All about Oregon’s courts

The Oregon Constitution was adopted in 1858 and approved by Congress in 1859. Like the federal Constitution, the Oregon Constitution divided state government into three separate branches: executive, legislative, and judicial. The judicial branch then consisted of a Supreme Court, circuit courts and county courts.


Today, the modernized Oregon state court system consists of the Oregon Supreme Court, Oregon Court of Appeals, Oregon Tax Court and 36 circuit courts. To learn more about the powers of each court, please visit the Oregon Judicial Department online. [Oregon Judicial Department]


Chief Justice De Muniz remarks on the State of the Courts:

“…Oregon’s courts are the legal equivalent of the emergency room. We do not control what comes through our doors. We rely on highly-skilled professionals and modern technology to accomplish our work, and we need safe and adequate facilities in which to work. People come to us when they are in distress or have urgent problems that need to be resolved quickly and fairly, so time is of the essence. If courts do not or cannot do their jobs, then many costs are transferred to others.


When the economy goes down, the need for court services is likely to go up. If people without jobs turn to crime, they come to our courts. If they steal, physically assault or sexually abuse others – whether it’s their children, their spouses, or strangers – they come to our courts. If they abuse drugs or alcohol, they come to our courts. If they seek to establish or modify child support orders, they come to our courts. And if their homes are foreclosed, if they are evicted from their apartments, or are sued for failing to pay their obligations, they come to our courts…”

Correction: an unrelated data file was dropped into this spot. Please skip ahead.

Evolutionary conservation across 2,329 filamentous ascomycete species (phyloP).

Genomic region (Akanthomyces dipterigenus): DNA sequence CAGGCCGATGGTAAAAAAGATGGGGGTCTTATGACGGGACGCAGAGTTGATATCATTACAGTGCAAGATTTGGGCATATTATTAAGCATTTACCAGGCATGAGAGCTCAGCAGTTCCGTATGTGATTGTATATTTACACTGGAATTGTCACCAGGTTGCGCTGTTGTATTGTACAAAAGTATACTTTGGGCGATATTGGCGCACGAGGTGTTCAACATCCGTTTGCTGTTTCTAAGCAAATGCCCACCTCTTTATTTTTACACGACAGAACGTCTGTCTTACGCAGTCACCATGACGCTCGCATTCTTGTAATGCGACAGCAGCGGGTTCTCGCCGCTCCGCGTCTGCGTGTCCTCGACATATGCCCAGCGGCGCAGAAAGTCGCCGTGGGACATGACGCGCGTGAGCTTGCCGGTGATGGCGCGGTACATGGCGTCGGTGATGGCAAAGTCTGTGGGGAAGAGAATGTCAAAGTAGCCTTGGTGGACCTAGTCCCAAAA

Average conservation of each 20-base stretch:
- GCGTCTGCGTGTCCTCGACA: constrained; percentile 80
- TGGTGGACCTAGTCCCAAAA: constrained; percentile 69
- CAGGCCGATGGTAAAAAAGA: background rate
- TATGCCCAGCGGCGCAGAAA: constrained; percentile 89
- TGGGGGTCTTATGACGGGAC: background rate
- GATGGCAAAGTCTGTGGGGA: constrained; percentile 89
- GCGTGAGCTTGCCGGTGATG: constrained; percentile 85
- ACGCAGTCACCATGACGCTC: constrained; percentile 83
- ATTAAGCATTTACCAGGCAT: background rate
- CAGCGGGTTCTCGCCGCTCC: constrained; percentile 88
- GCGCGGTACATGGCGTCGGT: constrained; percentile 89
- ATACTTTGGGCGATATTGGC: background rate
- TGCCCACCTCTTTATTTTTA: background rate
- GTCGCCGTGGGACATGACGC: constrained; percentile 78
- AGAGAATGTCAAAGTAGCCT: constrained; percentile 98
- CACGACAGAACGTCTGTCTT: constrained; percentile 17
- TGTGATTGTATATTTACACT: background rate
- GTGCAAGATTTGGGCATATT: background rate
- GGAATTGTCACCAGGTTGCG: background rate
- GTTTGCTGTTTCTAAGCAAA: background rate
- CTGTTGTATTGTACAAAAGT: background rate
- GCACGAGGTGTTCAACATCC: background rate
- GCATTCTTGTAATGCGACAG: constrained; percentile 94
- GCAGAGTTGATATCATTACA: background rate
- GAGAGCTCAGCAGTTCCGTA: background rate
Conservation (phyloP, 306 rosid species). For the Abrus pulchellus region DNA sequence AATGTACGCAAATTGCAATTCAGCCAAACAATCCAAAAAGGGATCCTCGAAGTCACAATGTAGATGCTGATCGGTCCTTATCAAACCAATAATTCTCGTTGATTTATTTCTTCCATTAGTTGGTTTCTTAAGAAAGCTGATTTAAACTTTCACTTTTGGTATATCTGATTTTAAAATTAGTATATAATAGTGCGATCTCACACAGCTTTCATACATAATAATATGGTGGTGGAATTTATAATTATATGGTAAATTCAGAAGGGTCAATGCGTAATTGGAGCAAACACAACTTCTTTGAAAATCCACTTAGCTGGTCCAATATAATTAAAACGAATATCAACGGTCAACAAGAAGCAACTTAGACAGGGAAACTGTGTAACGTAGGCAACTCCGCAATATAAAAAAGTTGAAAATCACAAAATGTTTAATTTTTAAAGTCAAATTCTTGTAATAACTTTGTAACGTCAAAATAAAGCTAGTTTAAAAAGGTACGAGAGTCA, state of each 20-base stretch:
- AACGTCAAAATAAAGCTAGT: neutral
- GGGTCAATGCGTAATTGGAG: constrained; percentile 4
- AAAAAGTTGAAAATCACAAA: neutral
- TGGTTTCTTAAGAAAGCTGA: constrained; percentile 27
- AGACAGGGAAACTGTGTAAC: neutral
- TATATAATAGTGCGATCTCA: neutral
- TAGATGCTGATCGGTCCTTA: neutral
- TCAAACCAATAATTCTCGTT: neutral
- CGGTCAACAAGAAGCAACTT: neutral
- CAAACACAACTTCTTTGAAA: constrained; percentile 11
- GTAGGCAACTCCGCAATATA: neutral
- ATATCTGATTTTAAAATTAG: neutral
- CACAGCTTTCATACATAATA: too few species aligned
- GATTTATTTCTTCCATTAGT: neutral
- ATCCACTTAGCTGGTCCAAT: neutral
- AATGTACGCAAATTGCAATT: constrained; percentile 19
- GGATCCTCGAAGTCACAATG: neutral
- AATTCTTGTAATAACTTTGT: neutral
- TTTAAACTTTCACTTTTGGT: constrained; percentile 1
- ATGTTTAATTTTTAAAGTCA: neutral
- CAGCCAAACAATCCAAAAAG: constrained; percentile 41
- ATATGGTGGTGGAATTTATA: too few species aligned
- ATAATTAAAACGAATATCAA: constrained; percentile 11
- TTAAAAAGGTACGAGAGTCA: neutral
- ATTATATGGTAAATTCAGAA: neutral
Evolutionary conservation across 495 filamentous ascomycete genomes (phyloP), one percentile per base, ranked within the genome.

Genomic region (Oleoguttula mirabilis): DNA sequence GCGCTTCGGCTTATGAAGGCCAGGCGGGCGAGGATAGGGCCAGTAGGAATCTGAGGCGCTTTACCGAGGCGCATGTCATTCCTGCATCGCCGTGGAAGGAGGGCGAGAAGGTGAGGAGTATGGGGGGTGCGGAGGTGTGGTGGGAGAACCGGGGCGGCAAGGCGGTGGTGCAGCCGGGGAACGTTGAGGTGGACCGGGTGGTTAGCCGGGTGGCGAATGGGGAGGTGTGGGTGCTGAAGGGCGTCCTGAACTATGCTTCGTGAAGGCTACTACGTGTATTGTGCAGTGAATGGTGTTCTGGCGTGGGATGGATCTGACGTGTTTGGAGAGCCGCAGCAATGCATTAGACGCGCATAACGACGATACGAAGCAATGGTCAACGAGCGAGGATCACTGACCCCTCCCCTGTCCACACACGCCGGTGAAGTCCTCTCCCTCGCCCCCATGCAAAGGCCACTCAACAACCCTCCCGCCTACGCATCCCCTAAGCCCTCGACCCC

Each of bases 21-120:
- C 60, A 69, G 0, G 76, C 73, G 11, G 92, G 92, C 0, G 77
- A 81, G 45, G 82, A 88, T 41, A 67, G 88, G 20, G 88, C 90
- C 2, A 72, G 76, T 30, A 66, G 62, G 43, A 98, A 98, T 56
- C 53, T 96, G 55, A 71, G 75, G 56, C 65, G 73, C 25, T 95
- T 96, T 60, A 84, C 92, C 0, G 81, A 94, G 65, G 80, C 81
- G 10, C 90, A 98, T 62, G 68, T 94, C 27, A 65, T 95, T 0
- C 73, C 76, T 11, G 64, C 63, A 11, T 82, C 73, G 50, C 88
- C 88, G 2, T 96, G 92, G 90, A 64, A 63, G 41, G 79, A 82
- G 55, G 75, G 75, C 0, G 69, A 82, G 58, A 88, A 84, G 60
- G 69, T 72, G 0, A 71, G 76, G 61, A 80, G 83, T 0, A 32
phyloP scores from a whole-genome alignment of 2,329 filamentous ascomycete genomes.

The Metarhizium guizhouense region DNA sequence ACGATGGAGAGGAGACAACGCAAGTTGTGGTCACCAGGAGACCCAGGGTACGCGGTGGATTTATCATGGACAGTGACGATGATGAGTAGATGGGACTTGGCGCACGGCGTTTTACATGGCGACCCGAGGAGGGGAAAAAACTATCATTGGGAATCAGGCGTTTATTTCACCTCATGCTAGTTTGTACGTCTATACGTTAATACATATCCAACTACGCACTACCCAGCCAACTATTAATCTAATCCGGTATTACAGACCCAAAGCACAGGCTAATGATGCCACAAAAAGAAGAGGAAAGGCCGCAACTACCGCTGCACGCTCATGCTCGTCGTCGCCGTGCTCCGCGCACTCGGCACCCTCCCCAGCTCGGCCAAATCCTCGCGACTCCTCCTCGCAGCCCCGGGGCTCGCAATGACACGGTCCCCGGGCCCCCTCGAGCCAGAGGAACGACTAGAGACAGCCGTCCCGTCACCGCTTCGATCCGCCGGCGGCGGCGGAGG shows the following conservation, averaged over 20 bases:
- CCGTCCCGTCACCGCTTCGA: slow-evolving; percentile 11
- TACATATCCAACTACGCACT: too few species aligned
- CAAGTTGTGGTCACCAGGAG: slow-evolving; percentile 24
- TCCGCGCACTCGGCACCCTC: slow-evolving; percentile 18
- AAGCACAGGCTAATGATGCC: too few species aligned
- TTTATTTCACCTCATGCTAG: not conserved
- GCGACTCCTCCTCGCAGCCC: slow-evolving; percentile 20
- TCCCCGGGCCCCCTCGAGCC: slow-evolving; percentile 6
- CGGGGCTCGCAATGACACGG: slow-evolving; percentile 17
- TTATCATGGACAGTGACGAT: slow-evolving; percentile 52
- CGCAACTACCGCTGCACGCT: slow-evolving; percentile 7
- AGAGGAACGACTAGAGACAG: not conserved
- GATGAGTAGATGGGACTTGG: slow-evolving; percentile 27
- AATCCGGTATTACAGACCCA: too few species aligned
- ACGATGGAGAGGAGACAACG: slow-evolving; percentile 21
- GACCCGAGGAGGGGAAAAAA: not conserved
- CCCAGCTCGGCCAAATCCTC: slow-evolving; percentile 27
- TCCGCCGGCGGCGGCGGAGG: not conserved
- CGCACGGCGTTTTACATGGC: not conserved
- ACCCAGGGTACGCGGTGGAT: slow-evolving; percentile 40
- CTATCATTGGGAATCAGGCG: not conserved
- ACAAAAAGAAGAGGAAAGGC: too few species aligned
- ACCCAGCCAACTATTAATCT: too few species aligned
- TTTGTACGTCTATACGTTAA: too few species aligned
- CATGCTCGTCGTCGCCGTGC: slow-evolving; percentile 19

Oregon Supreme Court

The Supreme Court is the highest court in the Oregon judicial branch. In our era, the court has seven elected justices. They choose one of their own to serve a six-year term as Chief Justice. The only court that may reverse or modify a decision of the Oregon Supreme Court is the United States Supreme Court.


Originally, the Oregon Constitution authorized four Supreme Court justices—one for each judicial district then in existence—to be elected by the voters in each district. Those Supreme Court justices would act both as Supreme Court justices and circuit court judges for their respective judicial districts. Circuit courts were the general trial courts, and were to be held at least twice yearly in each district. The Supreme Court had power to “revise the final decisions of the circuit courts.”


In 1878, the Legislature created two distinct classes of judges: Supreme Court justices and circuit court judges. As a result, the Supreme Court justices were no longer required to perform circuit court duties. In 1909, the Legislature increased the number of Supreme Court justices to five. In 1913, the Legislature increased the number to seven, the number still in effect today.

Tax